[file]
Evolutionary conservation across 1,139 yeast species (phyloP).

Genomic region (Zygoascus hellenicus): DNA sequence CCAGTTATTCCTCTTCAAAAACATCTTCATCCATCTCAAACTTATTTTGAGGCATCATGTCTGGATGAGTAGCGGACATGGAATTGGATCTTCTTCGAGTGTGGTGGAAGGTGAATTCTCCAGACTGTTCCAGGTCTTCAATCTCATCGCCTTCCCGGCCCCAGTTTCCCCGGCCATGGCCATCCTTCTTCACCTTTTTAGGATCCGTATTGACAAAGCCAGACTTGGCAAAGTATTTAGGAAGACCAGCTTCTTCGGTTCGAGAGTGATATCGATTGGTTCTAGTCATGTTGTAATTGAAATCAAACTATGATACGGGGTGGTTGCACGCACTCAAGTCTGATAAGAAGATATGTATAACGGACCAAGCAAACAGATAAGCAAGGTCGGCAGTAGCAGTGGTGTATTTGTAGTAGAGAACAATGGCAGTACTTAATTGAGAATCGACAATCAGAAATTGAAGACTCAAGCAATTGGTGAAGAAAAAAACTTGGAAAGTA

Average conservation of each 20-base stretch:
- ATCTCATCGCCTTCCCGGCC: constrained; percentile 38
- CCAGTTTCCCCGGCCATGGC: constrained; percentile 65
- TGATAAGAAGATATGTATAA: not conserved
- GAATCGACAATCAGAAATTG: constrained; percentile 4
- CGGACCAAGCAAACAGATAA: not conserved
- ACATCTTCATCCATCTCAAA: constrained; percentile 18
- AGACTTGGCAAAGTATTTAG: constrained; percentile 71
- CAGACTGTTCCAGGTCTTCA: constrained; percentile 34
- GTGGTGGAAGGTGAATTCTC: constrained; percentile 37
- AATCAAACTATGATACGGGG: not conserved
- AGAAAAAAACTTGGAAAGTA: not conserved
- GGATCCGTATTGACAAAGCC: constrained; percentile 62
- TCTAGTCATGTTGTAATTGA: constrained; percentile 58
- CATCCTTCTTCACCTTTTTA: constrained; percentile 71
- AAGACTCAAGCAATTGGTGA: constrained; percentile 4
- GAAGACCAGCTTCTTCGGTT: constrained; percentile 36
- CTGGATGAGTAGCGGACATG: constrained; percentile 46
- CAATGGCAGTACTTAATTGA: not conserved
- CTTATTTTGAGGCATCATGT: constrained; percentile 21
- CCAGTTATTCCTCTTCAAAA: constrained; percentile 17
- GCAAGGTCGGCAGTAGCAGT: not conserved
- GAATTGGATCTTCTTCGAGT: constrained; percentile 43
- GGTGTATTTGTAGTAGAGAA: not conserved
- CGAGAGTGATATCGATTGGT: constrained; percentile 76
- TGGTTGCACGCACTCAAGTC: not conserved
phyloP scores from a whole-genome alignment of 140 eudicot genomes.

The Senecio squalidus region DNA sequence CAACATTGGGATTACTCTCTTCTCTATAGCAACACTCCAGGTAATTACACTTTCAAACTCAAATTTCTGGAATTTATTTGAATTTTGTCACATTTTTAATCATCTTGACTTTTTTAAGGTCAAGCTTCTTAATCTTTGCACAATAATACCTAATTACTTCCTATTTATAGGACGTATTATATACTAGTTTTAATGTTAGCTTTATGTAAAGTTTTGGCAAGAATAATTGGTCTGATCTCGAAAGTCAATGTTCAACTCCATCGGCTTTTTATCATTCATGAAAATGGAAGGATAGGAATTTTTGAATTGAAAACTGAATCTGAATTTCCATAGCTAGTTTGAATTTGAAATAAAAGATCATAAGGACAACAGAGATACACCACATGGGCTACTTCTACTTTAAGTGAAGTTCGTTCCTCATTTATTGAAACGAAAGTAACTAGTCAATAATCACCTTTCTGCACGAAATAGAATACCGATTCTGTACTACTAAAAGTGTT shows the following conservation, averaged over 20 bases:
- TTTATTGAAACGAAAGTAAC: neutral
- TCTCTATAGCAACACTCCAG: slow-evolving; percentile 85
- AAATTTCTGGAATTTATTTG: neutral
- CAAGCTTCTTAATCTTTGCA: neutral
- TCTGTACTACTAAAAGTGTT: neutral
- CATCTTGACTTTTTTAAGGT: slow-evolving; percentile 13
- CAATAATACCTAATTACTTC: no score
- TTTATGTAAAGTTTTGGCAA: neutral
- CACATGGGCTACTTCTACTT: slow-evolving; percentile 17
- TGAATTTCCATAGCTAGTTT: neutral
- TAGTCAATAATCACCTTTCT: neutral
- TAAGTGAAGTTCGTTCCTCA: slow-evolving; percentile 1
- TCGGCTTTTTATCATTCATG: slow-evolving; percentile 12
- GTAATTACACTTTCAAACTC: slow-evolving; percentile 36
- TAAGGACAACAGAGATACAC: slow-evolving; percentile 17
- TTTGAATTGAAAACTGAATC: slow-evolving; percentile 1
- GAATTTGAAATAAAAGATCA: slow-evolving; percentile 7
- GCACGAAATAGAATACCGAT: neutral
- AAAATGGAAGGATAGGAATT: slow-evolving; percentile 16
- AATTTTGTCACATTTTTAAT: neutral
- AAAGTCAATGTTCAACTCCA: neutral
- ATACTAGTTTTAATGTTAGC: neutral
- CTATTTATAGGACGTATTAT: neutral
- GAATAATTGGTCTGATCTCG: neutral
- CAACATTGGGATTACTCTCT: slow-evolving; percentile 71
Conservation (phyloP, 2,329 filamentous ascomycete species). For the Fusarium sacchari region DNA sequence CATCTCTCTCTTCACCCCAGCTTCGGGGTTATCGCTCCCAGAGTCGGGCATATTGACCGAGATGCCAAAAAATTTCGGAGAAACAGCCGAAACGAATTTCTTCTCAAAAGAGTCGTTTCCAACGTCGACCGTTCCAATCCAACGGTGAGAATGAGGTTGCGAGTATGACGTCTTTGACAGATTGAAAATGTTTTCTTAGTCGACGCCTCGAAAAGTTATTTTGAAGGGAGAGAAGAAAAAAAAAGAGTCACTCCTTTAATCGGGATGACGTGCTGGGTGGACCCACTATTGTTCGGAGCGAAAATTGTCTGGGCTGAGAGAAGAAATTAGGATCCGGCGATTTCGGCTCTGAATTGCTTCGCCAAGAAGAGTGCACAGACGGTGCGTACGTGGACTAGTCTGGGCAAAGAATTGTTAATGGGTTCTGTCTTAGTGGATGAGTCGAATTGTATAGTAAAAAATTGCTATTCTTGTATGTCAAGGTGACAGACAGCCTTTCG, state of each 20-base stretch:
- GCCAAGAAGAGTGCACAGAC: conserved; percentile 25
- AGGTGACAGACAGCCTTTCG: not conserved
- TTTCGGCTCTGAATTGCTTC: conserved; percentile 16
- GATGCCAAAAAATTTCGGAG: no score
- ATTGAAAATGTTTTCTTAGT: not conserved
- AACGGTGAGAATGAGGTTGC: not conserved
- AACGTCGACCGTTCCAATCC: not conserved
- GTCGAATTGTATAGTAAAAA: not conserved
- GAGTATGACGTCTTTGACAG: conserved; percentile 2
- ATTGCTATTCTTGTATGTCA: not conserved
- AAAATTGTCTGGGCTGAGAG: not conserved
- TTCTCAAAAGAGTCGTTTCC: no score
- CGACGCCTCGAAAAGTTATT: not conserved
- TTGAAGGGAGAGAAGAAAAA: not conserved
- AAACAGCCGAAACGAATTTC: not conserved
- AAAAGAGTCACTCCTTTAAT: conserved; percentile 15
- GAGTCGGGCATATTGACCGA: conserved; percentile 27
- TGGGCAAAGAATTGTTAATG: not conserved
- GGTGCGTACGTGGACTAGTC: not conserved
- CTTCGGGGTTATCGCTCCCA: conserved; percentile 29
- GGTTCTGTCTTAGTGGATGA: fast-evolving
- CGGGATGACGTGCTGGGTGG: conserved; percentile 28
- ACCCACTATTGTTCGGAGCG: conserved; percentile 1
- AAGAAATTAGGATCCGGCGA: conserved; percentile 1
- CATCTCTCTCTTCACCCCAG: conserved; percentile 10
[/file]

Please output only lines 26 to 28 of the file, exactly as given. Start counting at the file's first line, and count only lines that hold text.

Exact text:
- GGTGTATTTGTAGTAGAGAA: not conserved
- CGAGAGTGATATCGATTGGT: constrained; percentile 76
- TGGTTGCACGCACTCAAGTC: not conserved